News Releases

July 22, 2009

All Young Hunters May Participate in Vermont Youth Hunts

WATERBURY, VT –Nonresident young hunters may now participate in Vermont’s special youth hunt weekends for deer and turkey. Vermont’s legislative statute governing youth deer and turkey hunts was amended to include nonresidents as well as residents, effective July 1, 2009.

“Vermont’s three special youth hunting weekends are helping to ensure that young hunters get the quality training and experiences they need for lifelong participation,” said Fish & Wildlife Hunter Education Coordinator Chris Saunders. “We wanted to help make it possible for both resident and nonresident families to enjoy a Vermont hunting experience.”

Anyone under 16 years of age who has successfully completed a hunter safety course and purchased the required licenses may obtain free youth deer hunting or youth turkey hunting tags to participate in Vermont’s special youth hunts for deer and turkey.

The young hunter must be accompanied by an unarmed adult over 18 years of age who holds a Vermont hunting license. The adult may accompany up to two young hunters. Landowner permission is required in order to hunt on private land during the youth deer and turkey hunt weekends.

Vermont’s youth deer hunting weekend is November 7 and 8 this year, the weekend before the rifle season. A young hunter who has obtained a Vermont hunting license and youth deer tag may take one deer of either sex during youth deer hunting weekend. The antler restriction that applies for other Vermont deer seasons does not apply for youth deer hunting weekend.

The next youth turkey hunting weekend will be April 24 and 25, 2010, the weekend before the May 1-31 spring turkey season. Vermont’s youth waterfowl hunt weekend will occur in late September, the dates to be announced later. Youth waterfowl hunting weekend had always been open to nonresidents.

Finding a place to hunt during the youth hunting weekends is relatively easy in Vermont.

“These youth hunts are very important positive experiences, and hunting on private land requires landowner permission during the youth hunts,” said Fish & Wildlife Operations Chief Thomas Decker. “Connecting with local landowners is very important in establishing places to hunt. Vermont also has over 300,000 acres of public lands open to hunting.”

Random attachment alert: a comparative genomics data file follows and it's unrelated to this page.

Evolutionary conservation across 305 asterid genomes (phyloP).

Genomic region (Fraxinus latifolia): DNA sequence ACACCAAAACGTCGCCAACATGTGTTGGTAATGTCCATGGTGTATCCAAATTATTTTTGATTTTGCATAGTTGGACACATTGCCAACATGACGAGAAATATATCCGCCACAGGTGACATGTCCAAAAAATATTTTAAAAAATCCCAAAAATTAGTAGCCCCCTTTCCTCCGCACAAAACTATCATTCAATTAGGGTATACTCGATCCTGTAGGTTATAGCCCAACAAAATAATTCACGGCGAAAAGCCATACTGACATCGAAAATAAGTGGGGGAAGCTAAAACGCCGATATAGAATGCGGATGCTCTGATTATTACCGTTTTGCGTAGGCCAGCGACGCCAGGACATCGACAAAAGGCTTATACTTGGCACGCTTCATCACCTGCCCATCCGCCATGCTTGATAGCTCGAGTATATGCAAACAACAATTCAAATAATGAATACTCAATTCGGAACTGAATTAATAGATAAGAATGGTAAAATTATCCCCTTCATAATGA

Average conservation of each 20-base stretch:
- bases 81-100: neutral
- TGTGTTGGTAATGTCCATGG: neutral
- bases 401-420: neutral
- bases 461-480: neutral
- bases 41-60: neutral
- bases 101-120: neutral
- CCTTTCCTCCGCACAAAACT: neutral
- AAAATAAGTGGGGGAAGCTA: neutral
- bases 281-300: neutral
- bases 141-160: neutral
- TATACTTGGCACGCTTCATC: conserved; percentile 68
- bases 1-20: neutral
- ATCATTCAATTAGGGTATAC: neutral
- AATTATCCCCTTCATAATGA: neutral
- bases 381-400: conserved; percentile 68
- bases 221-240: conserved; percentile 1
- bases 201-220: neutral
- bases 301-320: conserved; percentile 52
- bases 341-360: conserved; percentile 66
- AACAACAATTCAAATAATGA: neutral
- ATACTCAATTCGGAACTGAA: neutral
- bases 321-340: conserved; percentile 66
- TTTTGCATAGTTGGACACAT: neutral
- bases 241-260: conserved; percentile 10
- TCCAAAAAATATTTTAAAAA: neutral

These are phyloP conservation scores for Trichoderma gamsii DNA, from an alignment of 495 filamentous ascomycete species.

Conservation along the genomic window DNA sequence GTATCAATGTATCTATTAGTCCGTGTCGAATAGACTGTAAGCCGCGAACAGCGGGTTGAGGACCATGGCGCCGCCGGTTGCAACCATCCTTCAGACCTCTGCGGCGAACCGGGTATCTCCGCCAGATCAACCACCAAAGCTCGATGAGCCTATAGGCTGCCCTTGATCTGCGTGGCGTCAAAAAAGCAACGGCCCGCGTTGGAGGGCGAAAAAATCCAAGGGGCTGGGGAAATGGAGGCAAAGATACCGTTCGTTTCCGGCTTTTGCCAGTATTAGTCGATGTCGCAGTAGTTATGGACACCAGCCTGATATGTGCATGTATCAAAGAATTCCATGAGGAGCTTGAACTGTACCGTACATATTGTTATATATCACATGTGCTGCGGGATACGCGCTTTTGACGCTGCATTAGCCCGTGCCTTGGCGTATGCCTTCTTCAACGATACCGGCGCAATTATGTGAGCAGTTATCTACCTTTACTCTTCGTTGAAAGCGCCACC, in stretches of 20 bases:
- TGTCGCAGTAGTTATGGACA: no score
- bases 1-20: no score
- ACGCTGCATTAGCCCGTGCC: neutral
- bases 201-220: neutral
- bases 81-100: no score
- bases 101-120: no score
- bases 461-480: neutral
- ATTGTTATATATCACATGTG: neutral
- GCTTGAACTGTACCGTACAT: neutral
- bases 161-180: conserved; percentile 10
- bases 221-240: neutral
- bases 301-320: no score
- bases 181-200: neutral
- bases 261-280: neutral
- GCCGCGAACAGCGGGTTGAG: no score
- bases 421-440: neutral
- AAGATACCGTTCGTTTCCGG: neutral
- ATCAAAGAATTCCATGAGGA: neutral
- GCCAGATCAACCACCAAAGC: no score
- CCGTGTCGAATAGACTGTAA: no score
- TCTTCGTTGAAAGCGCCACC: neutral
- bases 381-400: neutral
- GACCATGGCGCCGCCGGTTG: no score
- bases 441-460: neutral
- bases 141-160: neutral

Vermont’s youth hunting licenses are $8 for residents and $25 for nonresidents. Turkey hunting licenses, required in addition to the hunting license, are $17 for residents and $25 for nonresidents.

A 2007 survey of more than 1,600 Vermont youth hunters, past youth hunters and adult hunters confirmed that these hunts are recruiting and retaining young hunters. The majority of young hunters who participate in the youth hunt weekends (77 percent) keep hunting into adulthood. Youth hunters and their mentors are having a lot of fun, and, as a result, they want to hunt more. For the majority (69 percent) of participating young hunters, a youth hunt was their first time hunting.

The survey was conducted by Responsive Management, an internationally-recognized natural resource survey firm, on behalf of the Fish & Wildlife Department. It measured current youth hunters, past youth hunters and the general hunting population to gauge the effectiveness of the youth deer, turkey and waterfowl weekends at meeting hunter recruitment and retention goals.

The results are clear: current youth hunters, past youth hunters and their mentors were highly satisfied with their experiences, and this is translating into an increased desire to hunt in the future. Perhaps most telling of these youth seasons was that for the majority (69 percent) of youth hunters, the youth hunting weekend represented their first time hunting.

In addition, the study indicates high support among all Vermont hunters for the youth hunts with 87 percent of all the hunters surveyed supported Vermont’s youth hunts, even if they thought the hunts were impacting their chance of success. However, concerns that youths are racking up the deer before they hit sixteen years-old proved unfounded. The majority (61 percent) of youth hunters hunt only one or two youth deer weekends, and most (75 percent) fail to get a deer.

Source: Agency of Natural Resources
Last Updated at: July 22, 2009 15:13:46